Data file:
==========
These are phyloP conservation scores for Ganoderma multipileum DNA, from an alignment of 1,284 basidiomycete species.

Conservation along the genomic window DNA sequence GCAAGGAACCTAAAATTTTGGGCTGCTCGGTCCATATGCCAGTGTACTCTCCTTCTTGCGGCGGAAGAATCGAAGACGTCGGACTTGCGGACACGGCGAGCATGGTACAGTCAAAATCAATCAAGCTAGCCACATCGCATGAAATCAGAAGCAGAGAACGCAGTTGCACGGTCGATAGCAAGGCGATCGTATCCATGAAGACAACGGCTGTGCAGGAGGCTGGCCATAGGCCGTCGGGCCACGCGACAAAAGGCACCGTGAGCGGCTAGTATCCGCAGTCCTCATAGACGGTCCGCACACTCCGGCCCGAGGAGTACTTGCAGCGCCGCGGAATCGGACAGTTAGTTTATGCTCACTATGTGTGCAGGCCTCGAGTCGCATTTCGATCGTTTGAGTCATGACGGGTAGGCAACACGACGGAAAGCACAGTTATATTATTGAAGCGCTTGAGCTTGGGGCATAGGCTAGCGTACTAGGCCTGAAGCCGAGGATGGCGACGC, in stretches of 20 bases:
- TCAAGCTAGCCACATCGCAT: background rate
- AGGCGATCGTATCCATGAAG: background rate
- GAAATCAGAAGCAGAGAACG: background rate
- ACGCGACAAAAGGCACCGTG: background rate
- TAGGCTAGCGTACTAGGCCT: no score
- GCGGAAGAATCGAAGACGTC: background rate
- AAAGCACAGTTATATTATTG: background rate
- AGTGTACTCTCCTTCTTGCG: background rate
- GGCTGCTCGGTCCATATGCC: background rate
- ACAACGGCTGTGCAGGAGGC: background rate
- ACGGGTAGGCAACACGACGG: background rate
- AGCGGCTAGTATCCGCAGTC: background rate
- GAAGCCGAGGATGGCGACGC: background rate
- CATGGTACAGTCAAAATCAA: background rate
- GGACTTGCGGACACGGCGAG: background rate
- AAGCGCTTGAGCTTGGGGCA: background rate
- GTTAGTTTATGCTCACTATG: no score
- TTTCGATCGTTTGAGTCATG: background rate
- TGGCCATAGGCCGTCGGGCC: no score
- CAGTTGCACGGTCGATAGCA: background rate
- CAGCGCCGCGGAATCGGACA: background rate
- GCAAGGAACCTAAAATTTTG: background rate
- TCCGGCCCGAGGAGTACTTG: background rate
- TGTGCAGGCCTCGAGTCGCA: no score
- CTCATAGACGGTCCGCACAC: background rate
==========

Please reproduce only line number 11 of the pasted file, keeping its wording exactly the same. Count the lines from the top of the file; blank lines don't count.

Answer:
- GGCTGCTCGGTCCATATGCC: background rate